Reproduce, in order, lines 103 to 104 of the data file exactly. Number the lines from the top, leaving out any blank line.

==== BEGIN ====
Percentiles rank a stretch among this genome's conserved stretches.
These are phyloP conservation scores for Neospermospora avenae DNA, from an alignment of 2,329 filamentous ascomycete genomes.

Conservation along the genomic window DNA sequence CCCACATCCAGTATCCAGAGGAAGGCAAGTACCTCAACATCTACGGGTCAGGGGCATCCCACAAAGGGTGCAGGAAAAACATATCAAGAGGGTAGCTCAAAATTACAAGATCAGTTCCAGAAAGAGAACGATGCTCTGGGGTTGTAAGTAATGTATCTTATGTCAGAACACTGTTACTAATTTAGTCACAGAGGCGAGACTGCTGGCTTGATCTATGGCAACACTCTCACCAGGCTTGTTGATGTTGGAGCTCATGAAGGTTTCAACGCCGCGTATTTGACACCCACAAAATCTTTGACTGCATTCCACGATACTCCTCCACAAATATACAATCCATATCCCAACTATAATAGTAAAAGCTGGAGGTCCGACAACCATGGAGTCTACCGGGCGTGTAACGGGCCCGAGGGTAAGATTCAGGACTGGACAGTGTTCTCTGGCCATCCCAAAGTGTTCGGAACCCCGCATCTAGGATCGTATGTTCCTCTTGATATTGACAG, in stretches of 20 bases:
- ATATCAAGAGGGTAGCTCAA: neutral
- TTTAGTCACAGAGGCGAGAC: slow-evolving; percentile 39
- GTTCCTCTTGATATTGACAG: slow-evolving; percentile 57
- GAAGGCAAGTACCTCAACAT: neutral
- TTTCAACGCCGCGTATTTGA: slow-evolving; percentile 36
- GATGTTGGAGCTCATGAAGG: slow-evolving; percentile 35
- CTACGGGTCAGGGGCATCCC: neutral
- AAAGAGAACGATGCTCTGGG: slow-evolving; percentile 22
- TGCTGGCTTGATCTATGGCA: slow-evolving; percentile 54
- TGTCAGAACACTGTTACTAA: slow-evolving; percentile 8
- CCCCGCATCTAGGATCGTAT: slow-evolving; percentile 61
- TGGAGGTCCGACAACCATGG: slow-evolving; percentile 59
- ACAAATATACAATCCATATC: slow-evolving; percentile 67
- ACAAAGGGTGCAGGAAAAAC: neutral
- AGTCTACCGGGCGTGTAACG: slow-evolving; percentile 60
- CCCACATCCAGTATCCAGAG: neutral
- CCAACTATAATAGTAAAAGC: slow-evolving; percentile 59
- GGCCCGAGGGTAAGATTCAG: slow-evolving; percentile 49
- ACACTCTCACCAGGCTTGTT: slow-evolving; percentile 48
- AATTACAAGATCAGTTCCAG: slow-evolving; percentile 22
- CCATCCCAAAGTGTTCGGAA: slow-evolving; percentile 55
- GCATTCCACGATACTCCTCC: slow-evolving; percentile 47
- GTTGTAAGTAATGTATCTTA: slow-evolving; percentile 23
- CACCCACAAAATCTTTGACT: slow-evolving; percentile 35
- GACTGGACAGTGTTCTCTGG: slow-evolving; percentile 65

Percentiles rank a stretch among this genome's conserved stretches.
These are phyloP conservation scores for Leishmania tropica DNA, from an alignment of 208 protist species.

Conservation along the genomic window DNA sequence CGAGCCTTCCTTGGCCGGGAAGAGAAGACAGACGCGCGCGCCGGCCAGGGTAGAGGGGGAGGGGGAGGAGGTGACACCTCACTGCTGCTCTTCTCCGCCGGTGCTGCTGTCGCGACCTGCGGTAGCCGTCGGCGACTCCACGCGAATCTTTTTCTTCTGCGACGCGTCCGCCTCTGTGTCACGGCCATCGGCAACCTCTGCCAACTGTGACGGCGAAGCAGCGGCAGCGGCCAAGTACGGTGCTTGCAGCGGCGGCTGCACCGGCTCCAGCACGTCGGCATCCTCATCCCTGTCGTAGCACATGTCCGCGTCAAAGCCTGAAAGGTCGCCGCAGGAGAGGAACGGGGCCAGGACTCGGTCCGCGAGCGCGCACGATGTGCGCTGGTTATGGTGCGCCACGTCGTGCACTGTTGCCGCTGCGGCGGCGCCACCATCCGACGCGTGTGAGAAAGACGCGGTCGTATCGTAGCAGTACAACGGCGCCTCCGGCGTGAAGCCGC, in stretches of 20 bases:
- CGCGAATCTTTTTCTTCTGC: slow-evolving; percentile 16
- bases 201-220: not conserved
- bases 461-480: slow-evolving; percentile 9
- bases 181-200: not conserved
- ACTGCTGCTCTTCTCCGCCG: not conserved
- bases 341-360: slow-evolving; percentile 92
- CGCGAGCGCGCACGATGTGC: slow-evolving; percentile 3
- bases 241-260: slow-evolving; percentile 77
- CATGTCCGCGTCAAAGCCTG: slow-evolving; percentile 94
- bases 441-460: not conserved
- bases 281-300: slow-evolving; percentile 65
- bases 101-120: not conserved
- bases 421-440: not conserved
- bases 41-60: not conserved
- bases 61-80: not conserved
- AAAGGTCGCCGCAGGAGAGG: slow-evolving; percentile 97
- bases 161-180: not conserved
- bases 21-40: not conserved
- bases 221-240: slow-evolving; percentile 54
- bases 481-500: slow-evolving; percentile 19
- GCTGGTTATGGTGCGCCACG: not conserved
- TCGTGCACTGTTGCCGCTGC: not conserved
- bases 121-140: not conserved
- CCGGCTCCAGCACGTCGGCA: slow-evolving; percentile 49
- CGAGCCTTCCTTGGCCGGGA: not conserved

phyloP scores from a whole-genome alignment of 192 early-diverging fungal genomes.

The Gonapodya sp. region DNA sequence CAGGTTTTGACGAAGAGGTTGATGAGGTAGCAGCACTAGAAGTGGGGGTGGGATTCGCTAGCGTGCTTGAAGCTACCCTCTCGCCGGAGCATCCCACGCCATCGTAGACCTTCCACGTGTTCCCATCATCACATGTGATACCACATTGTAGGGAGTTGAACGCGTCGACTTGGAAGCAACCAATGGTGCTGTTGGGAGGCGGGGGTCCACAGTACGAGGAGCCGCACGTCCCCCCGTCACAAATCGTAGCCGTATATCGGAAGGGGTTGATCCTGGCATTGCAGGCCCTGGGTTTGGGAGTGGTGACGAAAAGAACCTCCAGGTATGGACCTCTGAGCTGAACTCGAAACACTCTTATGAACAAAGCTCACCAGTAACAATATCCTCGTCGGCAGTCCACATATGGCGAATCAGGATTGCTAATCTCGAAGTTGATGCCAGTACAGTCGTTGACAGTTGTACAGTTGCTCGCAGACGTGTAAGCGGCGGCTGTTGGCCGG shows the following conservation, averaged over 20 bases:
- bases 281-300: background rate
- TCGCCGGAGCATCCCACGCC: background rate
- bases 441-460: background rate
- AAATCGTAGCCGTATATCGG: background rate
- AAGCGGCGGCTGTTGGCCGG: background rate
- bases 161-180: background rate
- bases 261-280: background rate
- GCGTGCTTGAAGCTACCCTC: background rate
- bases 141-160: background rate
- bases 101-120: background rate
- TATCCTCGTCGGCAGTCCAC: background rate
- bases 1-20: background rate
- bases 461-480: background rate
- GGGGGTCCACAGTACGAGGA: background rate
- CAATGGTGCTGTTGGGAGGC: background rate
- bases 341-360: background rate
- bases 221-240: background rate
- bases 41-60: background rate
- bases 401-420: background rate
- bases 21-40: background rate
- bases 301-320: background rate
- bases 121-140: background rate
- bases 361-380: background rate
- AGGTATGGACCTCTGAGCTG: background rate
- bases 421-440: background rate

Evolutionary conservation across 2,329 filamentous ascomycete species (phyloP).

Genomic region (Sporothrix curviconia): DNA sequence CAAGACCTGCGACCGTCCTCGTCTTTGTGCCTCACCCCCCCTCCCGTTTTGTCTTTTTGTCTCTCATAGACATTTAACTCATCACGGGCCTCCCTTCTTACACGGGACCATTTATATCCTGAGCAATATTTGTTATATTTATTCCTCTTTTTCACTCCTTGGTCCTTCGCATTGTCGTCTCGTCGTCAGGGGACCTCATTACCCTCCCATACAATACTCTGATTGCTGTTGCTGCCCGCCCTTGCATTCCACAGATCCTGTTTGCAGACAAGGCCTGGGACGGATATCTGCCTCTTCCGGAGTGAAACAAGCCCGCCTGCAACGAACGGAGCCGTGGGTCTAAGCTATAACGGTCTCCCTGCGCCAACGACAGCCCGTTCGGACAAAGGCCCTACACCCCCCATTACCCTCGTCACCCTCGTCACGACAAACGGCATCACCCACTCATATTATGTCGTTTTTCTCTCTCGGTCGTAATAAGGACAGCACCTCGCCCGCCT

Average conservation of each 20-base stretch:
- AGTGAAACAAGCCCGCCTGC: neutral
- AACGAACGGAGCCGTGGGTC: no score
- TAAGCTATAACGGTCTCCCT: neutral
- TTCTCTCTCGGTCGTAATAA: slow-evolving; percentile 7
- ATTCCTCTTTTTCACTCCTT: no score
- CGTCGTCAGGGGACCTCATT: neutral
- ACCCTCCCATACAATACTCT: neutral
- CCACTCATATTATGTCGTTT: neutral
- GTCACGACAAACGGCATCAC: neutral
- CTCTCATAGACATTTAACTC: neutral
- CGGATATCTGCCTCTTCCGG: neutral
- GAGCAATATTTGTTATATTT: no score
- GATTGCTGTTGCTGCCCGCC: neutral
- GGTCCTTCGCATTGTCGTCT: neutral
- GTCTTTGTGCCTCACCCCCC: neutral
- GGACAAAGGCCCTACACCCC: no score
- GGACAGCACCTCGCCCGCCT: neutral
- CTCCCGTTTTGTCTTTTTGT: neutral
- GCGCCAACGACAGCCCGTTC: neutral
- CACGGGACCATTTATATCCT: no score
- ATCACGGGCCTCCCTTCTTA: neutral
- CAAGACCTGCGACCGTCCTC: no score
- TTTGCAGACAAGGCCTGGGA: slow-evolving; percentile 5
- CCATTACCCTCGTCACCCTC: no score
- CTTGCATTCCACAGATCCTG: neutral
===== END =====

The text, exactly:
- GGACAGCACCTCGCCCGCCT: neutral
- CTCCCGTTTTGTCTTTTTGT: neutral